Patient characteristics, including demographics, predominant symptoms, American Society of Anaesthesia (ASA) class and clinical stage at presentation were noted. Categorical variables were expressed as frequency and percentage. Continuous variables were expressed as mean ± standard deviation (SD) or median and range. Histopathological variables, including pathological tumour stage, nodal involvement, margin status, grade, perineural and lymphovascular invasion, were assessed. Mean hospital stay, median disease-free survival (DFS) and overall survival (OS) were calculated. DFS time was defined as time between surgery and development of relapse. OS time was defined as time between surgery and date of death or last follow-up. Expected 5-year DFS and OS were calculated using Kaplan Meier curves. Patients with median survival >24 months were separately analysed and their clinicopathological variables were assessed.


Results

Of the 12 patients whose records were included, 8(66.6%) were men and 4(33.33%) were women, the male-to-female ratio being 2:1. Overall median age was 55years (range: 38-70 years). Jaundice was the predominant symptom in 9(75%) patients. ERCP with stent insertion was performed in all patients, while EUS was performed in 9(75%). Most common clinical stage at presentation among the 9(75%) patients was stage I in 5(55%) (Table-1).


Various histopathological variables in patients who underwent PD were also noted (Table-2).

T2 in 4(33%) patients was the most common tumour stage and 7(58%) had node negative disease. On histopathology, stage III was the most common stage and was seen in 5(42%). Negative surgical margins were achieved in all but 1(8%) patient. Perineural invasion was identified in 4(33%) patients. Mean number of nodes removed was 14.5±7.5 (range: 2-24). Nine (75%) patients had 12 or more lymph nodes removed. Mean number of positive nodes was 1.5±2.67 (range: 0-8).Focal pancreatic invasion was seen in 4(33%) patients.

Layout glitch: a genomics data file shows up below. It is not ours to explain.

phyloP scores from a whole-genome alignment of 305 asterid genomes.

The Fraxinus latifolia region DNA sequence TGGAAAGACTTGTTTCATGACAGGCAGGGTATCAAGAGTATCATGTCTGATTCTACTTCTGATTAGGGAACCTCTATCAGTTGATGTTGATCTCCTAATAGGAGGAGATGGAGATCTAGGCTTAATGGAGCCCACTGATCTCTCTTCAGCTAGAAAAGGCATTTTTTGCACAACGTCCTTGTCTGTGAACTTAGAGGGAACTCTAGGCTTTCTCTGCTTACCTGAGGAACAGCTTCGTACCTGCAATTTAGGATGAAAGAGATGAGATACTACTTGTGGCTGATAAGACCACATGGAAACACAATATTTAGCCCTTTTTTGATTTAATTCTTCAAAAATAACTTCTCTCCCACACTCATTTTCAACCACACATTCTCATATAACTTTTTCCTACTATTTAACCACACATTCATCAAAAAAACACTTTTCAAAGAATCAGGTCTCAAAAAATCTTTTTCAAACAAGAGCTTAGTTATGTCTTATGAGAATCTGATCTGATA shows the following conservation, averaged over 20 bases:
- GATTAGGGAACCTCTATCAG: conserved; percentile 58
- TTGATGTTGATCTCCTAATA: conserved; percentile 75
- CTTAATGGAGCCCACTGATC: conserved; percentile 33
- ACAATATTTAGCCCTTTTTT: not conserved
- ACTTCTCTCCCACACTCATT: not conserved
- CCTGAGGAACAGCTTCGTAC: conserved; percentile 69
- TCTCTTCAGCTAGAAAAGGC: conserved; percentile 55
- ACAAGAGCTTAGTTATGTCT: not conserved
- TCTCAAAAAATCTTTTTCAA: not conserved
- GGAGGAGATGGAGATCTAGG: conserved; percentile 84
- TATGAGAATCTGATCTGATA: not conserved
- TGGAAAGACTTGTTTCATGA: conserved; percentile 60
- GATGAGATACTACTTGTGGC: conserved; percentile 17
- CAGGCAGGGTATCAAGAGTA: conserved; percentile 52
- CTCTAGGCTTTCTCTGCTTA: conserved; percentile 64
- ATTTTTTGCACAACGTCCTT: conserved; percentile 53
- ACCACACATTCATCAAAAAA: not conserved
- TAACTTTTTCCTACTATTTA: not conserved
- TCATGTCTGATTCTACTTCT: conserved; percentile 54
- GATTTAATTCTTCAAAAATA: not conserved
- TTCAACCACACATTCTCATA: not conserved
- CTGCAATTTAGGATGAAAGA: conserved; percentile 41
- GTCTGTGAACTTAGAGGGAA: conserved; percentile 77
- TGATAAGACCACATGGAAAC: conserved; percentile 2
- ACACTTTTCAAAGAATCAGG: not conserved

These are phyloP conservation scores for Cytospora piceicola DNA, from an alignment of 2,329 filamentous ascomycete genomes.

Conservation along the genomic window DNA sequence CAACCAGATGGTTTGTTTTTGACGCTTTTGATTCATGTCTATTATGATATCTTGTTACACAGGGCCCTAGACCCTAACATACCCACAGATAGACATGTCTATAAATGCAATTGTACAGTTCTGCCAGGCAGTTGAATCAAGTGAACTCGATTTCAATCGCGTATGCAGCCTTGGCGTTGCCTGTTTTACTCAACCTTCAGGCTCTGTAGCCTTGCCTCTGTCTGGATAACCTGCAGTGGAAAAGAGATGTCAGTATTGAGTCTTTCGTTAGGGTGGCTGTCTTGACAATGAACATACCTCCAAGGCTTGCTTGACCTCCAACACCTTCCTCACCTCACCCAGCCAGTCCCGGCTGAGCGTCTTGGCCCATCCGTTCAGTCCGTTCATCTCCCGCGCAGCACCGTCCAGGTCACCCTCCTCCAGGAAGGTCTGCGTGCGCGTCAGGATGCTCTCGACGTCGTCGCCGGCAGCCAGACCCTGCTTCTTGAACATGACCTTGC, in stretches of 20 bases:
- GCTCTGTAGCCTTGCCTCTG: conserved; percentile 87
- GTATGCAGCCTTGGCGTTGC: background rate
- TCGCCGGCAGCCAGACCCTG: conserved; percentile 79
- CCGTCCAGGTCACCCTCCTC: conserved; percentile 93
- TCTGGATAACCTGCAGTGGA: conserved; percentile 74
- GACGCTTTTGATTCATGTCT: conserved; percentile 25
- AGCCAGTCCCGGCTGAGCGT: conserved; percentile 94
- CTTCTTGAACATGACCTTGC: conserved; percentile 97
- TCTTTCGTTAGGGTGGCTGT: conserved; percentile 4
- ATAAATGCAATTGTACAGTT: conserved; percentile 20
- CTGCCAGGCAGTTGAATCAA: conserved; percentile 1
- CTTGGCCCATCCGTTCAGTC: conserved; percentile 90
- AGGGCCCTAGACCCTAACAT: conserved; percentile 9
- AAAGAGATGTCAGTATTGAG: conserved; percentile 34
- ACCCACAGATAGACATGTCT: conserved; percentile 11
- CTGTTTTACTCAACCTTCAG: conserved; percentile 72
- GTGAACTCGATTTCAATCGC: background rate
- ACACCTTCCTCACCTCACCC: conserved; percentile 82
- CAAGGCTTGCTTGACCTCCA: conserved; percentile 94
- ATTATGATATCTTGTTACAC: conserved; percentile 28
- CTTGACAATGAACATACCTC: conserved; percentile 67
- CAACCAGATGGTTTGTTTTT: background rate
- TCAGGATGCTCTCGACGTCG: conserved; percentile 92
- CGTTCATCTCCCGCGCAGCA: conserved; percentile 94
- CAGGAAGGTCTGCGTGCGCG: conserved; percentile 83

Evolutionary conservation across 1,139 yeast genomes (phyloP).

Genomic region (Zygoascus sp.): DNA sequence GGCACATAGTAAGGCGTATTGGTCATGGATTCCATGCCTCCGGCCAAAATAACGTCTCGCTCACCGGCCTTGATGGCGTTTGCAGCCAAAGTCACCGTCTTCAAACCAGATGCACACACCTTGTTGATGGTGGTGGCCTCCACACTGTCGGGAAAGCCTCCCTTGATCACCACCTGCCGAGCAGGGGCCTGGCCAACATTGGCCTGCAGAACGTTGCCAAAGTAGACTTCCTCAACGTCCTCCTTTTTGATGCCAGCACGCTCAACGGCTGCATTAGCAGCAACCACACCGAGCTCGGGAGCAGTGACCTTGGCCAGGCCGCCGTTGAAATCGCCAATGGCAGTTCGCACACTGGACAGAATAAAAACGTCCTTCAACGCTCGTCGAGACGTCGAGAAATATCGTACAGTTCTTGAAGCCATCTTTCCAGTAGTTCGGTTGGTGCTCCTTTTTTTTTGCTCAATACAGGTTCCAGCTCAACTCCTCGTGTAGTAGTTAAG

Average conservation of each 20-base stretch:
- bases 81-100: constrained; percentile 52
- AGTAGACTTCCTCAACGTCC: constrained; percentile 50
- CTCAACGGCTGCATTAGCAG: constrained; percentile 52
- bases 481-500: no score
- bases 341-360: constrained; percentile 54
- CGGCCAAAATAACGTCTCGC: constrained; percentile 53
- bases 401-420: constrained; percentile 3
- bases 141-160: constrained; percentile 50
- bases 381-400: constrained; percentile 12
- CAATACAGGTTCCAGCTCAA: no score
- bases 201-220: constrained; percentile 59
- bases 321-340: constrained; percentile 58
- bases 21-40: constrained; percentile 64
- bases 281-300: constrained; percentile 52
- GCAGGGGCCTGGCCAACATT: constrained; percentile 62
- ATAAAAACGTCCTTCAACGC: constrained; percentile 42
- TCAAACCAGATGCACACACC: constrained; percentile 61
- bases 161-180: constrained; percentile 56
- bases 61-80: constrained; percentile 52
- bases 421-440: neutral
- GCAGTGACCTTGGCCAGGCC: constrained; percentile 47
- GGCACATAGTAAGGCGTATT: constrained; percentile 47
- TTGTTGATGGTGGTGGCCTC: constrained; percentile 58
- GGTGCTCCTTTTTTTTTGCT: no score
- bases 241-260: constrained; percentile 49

Mean hospital stay was 15.5±10.3 days. Five (42%) patients developed complications, including intra-abdominal bleeding in 1(8%), intra-abdominal infection in 2(6.6%) and wound infection in 2(6.6%) patients. One patient with intra-abdominal bleeding required re-exploration with repair of superior mesenteric artery tear. Both patients with wound infection were managed conservatively. One (8%) patient with intra-abdominal infection required CT-guided drainage and other required re-exploration with washout. Four (33%) patients relapsed in the follow-up period and all had metastasis to liver. One (8%) patient had local as well as distant relapse. One (8%) patient with positive surgical margins had diffuse metastatic disease in the abdomen. Eight mortalities were observed in the follow-up period. Median DFS and OS were 14.5 (range: 0-140) and 17.5 (range: 1-140) months respectively. Complications and sites of relapse were all noted (Table-3).


Expected 5-year DFS and OS was 56% and 21% (Figure).

Also noted were various characteristics and pathological variables in patients with primary duodenal adenocarcinoma who survived for more than 24 months (Table-4).

All patients belonged to ASA class II. All tumours were well-differentiated with negative surgical margins. Besides, no pancreatic involvement or perineural invasion was present. Out of three patients who survived >24 months, 1(33%) developed diffuse large B cell lymphoma four years after surgical resection of duodenal adenocarcinoma. He died secondary to tumour lysis syndrome (TLS) after initiation of chemotherapy for lymphoma.


Discussion

The study shared in-hospital experience with radical surgical management of adenocarcinoma duodenum treated over 14 years. All patients in the current study had tumours involving the second portion of duodenum. Survival comparable to published reports was achieved and distant metastasis to liver was the most frequent site of first relapse. Patients who survived longer had well-differentiated tumours, no pancreatic or perineural invasion and negative surgical margins. In the present study, 75% patients had clinical jaundice, but biochemical evidence of jaundice (raised bilirubin and alkaline phosphatase) was found in all patients. Due to suspected prolonged waiting time before surgery, all patients underwent ERCP and stent placement.